Qwest Adds Customers, Profits In First Quarter

The company has been struggling under the shadow of AT&T and Verizon.
In spite of a heavy debt load and the lack of its own mobile phone offering, Qwest Communications International reported Wednesday that its first-quarter earnings rose to $206 million from $150 million in the prior year's first quarter.

The good earnings news was particularly welcome as the company has been struggling under the shadow of its two larger former regional Bell operating companies, AT&T and Verizon, which, unlike Qwest, own robust mobile phone offerings that are pacing their growth.

In its report, Qwest said revenue fell 7% to $3.2 billion as consumers continue to drop their landline services in favor of wireless. Since selling its own wireless service a few years ago, Qwest has been reselling Verizon Wireless service.

Qwest has trimmed costs largely by reducing its workforce by about 10% in recent months, as well as by tightening spending.

"Disciplined execution and focus on cost controls have produced a strong start to the year given the current economic climate," chairman and CEO Edward Mueller said in a statement. "We are seeing tangible results from our focus on our key strategies to perfect the customer experience, including demand for our leading data services and strong results from our partnerships."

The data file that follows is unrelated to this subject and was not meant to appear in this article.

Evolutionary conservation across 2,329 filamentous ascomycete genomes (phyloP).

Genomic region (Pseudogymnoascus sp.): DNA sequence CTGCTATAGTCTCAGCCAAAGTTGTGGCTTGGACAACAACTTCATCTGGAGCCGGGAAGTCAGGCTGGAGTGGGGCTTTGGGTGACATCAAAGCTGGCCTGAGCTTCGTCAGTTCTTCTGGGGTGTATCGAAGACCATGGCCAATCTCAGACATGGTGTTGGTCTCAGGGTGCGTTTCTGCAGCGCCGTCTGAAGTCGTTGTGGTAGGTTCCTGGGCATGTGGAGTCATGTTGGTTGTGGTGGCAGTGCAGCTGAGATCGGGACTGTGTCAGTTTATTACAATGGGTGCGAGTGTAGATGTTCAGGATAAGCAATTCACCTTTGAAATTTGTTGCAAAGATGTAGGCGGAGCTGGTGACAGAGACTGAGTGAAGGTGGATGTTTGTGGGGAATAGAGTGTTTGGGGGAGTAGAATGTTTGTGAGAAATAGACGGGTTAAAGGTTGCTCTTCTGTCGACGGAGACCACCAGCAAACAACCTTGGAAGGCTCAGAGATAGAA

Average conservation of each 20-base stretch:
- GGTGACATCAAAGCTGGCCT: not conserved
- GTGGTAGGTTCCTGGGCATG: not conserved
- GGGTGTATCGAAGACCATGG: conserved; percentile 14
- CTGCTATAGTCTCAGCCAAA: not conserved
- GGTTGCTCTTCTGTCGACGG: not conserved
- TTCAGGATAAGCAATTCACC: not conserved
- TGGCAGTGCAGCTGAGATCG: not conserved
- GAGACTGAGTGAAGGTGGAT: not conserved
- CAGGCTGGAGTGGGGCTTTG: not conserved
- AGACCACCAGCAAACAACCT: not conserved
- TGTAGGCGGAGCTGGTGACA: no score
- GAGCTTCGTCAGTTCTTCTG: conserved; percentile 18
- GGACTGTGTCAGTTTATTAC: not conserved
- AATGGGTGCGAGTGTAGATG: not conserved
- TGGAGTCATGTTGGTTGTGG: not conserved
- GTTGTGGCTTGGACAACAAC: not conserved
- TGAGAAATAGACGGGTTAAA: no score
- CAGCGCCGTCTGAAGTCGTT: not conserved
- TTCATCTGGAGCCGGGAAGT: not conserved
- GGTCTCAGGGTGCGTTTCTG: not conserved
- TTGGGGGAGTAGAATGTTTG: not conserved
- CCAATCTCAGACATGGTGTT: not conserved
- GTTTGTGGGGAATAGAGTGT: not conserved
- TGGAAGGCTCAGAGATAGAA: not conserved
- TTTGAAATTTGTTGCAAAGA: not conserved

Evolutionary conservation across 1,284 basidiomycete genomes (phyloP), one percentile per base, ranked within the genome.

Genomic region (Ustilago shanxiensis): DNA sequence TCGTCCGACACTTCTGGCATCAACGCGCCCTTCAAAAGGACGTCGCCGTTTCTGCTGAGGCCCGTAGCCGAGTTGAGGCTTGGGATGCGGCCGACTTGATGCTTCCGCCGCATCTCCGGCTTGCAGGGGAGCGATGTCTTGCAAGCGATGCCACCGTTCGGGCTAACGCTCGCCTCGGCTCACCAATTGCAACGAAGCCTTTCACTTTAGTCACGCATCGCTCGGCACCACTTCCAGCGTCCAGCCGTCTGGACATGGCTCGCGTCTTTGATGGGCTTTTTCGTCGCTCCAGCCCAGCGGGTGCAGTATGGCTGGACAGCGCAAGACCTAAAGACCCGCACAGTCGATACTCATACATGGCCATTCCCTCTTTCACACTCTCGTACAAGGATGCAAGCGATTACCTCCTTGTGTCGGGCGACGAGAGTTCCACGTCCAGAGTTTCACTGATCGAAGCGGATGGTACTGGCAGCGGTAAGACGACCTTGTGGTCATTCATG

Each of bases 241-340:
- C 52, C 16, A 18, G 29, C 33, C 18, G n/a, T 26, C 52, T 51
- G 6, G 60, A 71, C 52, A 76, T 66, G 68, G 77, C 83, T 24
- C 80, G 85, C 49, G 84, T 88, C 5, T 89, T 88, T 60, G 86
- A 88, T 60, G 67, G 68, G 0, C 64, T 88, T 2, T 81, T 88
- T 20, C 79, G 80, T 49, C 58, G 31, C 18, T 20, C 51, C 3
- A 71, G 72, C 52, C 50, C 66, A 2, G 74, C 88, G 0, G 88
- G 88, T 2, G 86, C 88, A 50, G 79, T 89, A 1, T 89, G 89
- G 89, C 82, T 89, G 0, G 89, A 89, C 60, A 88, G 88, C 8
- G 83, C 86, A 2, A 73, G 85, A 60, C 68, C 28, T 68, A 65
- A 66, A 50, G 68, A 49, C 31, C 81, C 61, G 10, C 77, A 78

The company added 30,000 new wireless customers, and many of them signed up for bundled Qwest services that include landline calling and broadband Internet service that add to the company's overall customer base. Revenue in its business services unit rose to $1 billion, a 3% gain. Another operation adding to the company's ongoing business is its participation in the massive Networx Universal contract, the federal government's project to upgrade wireless and landline infrastructures.

With some $14 billion in debt, the company has been urged by investment banking analysts to sell off some assets, possibly its fiber-optic network or even the business services unit. The company has clawed its way back to profitability after a series of accounting and insider trading scandals that have sent its former CEO, Joe Nacchio, to prison. Nacchio has denied all the charges leveled against him and continued to fight the charges from prison in Pennsylvania.

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